Exploring three major hubs of muralist activity in California, where indigenist imagery is prevalent,Walls of Empowermentcelebrates an aesthetic that seeks to firmly establish Chicana/o sociopolitical identity in U.S. territory. Providing readers with a history and genealogy of key muralists' productions, Guisela Latorre also showcases new material and original research on works and artists never before examined in print.
An art form often associated with male creative endeavors, muralism in fact reflects significant contributions by Chicana artists. Encompassing these and other aspects of contemporary dialogues, including the often tense relationship between graffiti and muralism,Walls of Empowermentis a comprehensive study that, unlike many previous endeavors, does not privilege non-public Latina/o art. In addition, Latorre introduces readers to the role of new media, including performance, sculpture, and digital technology, in shaping the muralist's "canvas."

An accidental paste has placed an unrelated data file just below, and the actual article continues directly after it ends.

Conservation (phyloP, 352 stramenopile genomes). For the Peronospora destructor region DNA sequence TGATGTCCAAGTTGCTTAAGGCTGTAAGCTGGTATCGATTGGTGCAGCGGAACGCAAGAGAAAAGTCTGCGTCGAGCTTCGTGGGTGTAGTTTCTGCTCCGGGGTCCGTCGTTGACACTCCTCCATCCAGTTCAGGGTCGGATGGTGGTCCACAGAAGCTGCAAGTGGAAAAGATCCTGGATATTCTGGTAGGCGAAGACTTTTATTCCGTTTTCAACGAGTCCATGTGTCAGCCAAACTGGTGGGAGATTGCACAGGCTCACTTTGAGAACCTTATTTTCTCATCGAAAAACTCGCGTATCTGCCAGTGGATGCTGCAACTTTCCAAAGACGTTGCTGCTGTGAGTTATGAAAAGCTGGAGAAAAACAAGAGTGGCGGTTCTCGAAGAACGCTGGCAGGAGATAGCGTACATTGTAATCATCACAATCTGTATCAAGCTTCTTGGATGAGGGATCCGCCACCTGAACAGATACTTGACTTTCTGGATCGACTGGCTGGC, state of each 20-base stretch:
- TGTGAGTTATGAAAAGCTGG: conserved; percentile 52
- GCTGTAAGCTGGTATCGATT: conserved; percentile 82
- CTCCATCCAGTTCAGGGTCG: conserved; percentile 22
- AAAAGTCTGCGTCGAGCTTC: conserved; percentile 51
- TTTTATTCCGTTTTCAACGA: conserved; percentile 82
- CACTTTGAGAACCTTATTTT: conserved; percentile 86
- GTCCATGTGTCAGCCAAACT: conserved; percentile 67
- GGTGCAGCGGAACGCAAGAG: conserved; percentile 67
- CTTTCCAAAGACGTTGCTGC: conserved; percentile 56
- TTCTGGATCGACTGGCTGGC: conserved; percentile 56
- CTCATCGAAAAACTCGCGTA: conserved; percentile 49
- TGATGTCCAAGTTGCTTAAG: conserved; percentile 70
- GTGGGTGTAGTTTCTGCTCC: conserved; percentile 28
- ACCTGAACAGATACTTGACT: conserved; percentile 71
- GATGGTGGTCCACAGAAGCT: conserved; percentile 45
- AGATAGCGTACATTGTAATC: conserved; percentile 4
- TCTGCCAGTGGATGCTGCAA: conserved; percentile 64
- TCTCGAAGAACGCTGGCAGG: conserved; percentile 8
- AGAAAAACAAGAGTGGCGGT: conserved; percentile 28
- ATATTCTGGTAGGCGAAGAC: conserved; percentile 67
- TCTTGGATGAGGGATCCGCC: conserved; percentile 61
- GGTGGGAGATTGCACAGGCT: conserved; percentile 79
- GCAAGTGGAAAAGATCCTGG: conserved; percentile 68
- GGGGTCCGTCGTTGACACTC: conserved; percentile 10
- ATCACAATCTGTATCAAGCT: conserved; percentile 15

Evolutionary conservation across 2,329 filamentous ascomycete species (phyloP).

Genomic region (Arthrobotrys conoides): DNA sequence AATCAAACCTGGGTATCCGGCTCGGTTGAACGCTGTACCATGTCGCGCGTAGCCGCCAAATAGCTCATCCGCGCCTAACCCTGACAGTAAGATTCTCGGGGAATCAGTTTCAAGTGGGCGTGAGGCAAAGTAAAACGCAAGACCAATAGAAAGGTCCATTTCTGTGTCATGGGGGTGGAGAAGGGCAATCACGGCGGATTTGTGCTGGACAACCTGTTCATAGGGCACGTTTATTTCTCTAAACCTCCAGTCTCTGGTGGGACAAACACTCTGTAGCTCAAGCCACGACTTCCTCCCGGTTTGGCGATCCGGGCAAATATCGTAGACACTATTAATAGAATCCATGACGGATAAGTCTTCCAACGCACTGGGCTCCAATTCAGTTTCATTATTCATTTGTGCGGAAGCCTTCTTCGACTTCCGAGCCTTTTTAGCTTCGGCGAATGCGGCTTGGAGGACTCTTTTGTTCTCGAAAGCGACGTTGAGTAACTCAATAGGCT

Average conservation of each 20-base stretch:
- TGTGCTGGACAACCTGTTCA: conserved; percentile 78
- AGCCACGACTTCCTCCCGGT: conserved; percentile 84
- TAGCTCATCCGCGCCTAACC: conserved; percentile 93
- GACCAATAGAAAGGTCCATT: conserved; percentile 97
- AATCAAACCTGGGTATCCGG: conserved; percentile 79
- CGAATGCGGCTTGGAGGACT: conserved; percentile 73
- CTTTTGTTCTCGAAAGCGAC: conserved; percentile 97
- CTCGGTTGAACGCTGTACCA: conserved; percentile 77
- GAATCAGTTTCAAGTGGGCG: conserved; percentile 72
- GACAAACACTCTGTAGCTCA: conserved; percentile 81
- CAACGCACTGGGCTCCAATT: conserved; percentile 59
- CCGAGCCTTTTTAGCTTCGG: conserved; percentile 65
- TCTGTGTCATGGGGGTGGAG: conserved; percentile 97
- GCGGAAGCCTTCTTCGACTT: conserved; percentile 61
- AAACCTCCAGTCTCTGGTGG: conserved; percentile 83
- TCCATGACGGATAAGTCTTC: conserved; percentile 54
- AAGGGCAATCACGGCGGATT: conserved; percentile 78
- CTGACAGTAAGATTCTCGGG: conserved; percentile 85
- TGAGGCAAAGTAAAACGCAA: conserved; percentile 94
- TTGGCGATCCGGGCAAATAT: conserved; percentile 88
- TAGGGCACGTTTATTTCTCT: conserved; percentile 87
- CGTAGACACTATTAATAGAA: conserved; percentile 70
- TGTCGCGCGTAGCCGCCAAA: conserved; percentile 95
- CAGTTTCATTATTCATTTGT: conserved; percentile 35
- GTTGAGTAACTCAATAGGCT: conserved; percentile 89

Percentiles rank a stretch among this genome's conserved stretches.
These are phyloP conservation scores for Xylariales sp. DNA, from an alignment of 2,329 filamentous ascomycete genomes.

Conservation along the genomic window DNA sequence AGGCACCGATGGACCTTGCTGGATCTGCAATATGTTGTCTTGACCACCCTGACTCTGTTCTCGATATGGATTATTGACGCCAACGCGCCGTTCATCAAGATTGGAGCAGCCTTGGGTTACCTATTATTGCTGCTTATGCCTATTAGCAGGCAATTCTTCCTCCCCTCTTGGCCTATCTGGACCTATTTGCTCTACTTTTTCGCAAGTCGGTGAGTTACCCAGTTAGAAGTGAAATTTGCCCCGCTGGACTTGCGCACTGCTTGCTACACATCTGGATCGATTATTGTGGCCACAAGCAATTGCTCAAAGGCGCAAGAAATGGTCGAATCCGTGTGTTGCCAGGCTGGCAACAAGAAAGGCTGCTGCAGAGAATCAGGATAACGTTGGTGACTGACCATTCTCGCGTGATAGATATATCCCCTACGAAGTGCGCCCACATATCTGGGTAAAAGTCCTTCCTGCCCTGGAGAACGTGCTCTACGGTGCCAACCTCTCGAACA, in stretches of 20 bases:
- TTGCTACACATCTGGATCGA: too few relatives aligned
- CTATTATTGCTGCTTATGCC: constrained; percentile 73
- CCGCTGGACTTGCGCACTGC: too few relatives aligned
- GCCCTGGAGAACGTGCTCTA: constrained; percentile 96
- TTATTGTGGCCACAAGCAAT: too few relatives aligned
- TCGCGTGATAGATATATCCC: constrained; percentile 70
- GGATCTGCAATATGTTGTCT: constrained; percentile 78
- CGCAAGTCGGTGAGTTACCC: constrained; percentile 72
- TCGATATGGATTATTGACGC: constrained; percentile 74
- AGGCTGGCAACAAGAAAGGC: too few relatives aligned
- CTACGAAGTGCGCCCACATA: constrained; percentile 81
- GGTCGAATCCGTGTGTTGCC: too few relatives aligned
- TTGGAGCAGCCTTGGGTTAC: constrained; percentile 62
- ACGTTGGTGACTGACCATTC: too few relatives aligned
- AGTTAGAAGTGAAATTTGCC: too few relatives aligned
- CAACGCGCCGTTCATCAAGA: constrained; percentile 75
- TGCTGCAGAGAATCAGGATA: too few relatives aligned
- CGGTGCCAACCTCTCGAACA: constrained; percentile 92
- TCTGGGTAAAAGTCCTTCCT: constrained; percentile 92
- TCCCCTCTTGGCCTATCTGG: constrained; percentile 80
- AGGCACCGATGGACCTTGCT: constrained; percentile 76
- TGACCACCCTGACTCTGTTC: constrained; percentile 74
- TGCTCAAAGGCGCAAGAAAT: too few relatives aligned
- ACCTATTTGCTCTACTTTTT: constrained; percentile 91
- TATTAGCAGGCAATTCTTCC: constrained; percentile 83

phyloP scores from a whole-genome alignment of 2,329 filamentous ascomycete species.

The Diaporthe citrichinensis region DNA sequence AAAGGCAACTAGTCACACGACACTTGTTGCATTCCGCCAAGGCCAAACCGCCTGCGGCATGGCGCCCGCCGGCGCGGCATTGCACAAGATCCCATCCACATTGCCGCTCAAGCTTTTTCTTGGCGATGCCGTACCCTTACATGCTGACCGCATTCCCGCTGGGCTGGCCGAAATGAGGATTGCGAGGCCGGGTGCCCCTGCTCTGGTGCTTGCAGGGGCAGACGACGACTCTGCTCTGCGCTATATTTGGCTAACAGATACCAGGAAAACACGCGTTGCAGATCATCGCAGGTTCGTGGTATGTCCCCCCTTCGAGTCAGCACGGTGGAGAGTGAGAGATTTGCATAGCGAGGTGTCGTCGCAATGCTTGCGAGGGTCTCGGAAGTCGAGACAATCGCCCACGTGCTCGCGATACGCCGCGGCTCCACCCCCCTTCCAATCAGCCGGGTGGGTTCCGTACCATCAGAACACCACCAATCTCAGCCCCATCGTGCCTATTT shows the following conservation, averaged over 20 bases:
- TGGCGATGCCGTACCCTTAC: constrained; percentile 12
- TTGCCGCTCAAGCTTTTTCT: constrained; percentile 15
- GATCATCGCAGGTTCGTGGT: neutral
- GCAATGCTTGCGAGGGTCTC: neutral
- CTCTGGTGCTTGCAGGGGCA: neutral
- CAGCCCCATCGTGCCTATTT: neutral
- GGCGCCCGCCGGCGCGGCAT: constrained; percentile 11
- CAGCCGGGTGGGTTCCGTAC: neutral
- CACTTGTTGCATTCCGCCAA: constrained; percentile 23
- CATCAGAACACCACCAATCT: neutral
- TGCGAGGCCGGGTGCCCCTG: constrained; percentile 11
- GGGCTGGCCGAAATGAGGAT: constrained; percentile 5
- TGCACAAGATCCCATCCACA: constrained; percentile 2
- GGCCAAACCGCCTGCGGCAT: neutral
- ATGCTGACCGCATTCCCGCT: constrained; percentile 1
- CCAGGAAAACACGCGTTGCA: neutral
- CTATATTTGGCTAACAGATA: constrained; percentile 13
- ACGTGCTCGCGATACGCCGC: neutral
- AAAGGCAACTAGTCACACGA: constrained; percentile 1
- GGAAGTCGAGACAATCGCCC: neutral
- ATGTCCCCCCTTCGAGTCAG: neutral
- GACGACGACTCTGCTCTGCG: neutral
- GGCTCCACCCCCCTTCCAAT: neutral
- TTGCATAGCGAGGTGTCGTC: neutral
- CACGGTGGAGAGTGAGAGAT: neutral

Drawing on nearly a decade of fieldwork, this timely endeavor highlights the ways in which California's Mexican American communities have used images of indigenous peoples to raise awareness of the region's original citizens. Latorre also casts murals as a radical force for decolonization and liberation, and she provides a stirring description of the decades, particularly the late 1960s through 1980s, that saw California's rise as the epicenter of mural production. Blending the perspectives of art history and sociology with firsthand accounts drawn from artists' interviews,Walls of Empowermentrepresents a crucial turning point in the study of these iconographic artifacts.
Subjects: Art & Art History, Sociology
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